(Images provided by author)
In Michael D. Dennis’s touching new novel, A Native’s Tongue, a young man, torn between two women, struggles to find his way in the world.
As I walked out under the Los Angeles sky, the possibility of becoming something more than a short order cook, living in the valley, and resenting my dysfunctional family occurred to me…
Charlie Winters has never been an overachiever. He is used to just getting by while living with his single mother and working a dead-end job at a cheesesteak stand. Meanwhile, he’s constantly grappling with the voice of his sister, who died in a tragic car accident years earlier, echoing in his head.
So when Violet, an older woman, sets her sights on Charlie and refuses to let go, he follows along. He soon finds himself immersed in a destructive relationship that still fails to fill the void within him.
But then he meets Jennifer, a mystical young woman whose energy and life convinces Charlie to pursue her, even through the darkest corners of Los Angeles, and sets their lives upon a path that can’t be stopped.
Escaping to the California coast, Charlie and Jennifer finally find what they’ve always needed. But a sudden illness quickly pulls them both back to LA. It is there, amid the sex, drugs, and split-second decisions that pulse through the city, that tragedy strikes—threatening to tear Charlie and Jennifer apart forever.
Love and tragedy collide in Michael D. Dennis’s poignant new novel, A Native’s Tongue.
About the Author: Michael D. Dennis is an author and playwright who earned a degree in English literature from Loyola Marymount University. Winner of a LMU Playwriting Award for his play Death of a Watchdog, Michael also had his play, Hen in the Field, produced at the Whitefire Theatre in 2012. His highly anticipated debut novel, A Native’s Tongue, will be released in June 2014. Michael currently lives in Santa Monica, California with his girlfriend and two dogs, Jack and Aurora. To learn more, go to http://www.michaelddennis.com/ or connect with Michael on Facebook and Twitter. Goodreads
"Did the endless portrayals of love and romance in novels really exist?" -Michael D. Dennis, A Native's Tongue
The book starts with a preview of the ending. But we have no knowledge of the characters, previous actions, anything really. I think this help jumpstart my interest in reading this book. It caught and held my attention, making me ask all of these questions that I simply had to continue reading to answer. Not to mention the whole book was really well written. It flowed smoothly, and it was clear to hear the character's voices. It also kept things jumping and kept the readers interest.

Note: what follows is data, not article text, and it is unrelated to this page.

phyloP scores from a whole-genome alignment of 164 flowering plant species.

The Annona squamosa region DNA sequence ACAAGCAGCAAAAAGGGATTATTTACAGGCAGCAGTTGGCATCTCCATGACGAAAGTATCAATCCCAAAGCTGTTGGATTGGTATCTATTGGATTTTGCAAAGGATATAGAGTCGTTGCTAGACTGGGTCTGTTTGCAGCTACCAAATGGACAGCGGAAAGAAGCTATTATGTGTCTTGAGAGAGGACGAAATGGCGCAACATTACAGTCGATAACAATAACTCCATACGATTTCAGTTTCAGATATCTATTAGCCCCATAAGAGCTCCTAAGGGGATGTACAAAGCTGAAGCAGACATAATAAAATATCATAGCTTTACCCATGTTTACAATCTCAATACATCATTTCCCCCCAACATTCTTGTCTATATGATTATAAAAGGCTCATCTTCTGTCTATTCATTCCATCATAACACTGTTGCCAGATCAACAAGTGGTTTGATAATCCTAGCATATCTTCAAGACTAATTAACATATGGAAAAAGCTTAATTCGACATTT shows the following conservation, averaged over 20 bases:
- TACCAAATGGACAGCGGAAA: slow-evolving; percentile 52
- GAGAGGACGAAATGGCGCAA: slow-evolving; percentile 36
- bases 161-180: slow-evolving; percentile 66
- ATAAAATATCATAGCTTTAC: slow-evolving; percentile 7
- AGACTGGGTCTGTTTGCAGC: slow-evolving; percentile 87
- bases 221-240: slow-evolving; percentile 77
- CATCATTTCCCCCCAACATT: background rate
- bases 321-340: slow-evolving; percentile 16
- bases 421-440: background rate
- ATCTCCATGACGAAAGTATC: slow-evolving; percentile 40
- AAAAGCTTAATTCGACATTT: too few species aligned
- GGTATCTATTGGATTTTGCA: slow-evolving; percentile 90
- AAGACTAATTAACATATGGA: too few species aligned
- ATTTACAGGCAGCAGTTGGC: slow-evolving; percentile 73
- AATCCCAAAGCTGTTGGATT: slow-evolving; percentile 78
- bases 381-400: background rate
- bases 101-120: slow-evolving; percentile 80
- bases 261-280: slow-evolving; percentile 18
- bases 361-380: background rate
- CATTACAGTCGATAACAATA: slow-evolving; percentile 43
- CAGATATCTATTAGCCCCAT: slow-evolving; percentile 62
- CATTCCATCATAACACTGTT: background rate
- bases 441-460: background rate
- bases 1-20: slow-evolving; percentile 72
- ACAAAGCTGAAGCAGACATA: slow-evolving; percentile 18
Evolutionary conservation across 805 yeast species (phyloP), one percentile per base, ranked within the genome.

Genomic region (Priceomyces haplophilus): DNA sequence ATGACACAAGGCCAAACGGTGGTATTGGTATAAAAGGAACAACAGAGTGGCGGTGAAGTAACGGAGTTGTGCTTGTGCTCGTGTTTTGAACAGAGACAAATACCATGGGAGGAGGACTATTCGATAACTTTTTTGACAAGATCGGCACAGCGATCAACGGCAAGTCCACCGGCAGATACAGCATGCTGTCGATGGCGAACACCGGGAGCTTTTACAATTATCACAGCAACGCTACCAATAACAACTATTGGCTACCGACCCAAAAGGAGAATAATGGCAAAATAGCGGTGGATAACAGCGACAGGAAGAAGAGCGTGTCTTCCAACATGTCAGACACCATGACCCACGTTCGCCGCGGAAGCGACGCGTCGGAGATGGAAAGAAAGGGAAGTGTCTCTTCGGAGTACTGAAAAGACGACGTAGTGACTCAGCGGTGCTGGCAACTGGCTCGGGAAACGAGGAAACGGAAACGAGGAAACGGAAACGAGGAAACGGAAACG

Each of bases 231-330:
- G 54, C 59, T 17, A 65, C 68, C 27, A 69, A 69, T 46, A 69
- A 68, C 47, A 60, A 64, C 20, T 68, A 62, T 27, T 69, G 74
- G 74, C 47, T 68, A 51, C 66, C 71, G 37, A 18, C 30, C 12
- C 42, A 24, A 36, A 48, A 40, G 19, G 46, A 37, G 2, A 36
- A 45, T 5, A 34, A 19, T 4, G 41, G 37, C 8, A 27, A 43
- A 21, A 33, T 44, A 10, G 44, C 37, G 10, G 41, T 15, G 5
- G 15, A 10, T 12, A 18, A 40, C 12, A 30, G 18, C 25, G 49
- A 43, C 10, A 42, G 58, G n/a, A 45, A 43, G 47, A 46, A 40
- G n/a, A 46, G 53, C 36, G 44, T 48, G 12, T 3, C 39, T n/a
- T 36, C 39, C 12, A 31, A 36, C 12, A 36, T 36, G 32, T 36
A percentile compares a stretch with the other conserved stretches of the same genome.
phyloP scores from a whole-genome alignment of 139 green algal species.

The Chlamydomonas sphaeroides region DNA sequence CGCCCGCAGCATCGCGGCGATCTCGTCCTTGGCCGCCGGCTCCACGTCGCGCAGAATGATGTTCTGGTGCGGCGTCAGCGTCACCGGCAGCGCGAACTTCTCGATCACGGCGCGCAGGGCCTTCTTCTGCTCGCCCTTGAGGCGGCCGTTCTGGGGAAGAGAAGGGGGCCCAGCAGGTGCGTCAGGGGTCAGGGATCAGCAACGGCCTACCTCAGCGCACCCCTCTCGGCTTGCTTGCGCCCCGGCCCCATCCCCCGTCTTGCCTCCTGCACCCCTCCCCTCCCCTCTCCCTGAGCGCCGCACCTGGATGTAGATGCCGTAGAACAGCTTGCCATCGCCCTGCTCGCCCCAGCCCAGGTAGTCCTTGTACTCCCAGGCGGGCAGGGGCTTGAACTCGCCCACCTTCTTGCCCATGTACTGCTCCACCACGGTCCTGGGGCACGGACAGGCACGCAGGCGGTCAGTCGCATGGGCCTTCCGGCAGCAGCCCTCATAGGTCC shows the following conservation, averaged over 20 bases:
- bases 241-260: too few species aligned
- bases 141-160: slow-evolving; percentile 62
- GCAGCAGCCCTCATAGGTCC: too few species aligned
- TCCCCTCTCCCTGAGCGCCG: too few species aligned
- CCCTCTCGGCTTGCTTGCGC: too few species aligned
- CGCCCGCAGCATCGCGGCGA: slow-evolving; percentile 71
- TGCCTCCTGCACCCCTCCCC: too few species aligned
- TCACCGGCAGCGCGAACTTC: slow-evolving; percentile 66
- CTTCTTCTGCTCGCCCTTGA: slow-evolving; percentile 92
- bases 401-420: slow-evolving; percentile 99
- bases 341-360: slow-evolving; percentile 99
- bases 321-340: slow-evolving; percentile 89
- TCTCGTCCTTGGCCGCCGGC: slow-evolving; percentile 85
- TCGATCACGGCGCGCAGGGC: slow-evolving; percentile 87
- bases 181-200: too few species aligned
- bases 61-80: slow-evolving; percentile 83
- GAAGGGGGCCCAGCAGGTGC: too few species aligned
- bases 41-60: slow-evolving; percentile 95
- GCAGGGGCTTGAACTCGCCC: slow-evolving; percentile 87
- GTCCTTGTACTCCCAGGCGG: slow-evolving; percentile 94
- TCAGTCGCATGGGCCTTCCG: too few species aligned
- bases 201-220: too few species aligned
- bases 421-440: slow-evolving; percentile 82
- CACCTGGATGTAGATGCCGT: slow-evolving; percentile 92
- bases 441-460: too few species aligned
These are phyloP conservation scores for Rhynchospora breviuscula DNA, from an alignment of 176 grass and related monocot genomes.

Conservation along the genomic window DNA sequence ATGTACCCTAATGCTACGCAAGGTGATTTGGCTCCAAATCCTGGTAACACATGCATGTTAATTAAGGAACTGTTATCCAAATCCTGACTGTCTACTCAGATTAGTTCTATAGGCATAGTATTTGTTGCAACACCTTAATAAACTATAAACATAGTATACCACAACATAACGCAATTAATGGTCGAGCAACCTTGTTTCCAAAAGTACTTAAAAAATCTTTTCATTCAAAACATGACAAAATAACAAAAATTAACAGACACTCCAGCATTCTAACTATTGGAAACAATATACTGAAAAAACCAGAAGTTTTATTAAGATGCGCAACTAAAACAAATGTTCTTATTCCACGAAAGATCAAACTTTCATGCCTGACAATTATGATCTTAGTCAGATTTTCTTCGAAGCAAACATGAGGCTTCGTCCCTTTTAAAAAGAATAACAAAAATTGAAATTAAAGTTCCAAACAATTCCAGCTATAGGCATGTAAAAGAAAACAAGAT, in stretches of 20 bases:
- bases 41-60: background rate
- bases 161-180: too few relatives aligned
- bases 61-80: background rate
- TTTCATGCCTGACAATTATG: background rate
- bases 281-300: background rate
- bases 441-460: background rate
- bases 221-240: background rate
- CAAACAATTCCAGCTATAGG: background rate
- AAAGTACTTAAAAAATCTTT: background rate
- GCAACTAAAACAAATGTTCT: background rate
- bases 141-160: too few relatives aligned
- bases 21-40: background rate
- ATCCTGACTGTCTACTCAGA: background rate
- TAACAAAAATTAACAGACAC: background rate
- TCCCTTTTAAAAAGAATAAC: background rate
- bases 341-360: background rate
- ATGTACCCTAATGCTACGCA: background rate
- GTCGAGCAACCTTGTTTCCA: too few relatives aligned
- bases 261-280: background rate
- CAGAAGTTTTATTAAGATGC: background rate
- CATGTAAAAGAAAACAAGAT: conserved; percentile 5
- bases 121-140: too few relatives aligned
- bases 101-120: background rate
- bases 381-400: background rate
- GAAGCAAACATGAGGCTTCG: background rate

The style of writing changed occasionally. Sometimes it was third person in which case we could expect to be seeing something from Victoria or Jennifer's perspective. And those were interesting chapters. It seemed both women weren't entirely normal(not that anyone really is normal but let's just use the word for now). It was disturbing and upsetting to see their interactions and witness their actions. Then there were some chapters written in first person, from the viewpoint of Charlie. For most of the book I wasn't sure how to feel about Charlie. It seemed that he was almost the teenager that never really grew up. Honestly I didn't really feel much beyond sympathy for him for much of the book, instead preferring the chapters with Victoria or Jennifer.
A Native's Tongue is all about a man whose life has gone downhill and he's trying to get by the best way he can. It seems as if many of the characters are on a path of destruction. We also were given a unique look into a situation that most people see from the outside as disgusting or less than the ideal. It was eye-opening and I was constantly found remembering the old lesson, never judge a book by it's cover.
A Native's Tongue is unique and gives the reader a unique look at several difficult situations. It almost seemed as if a movie was playing through my head the entire time and it gave me a fresh outlook on how good my life actually is.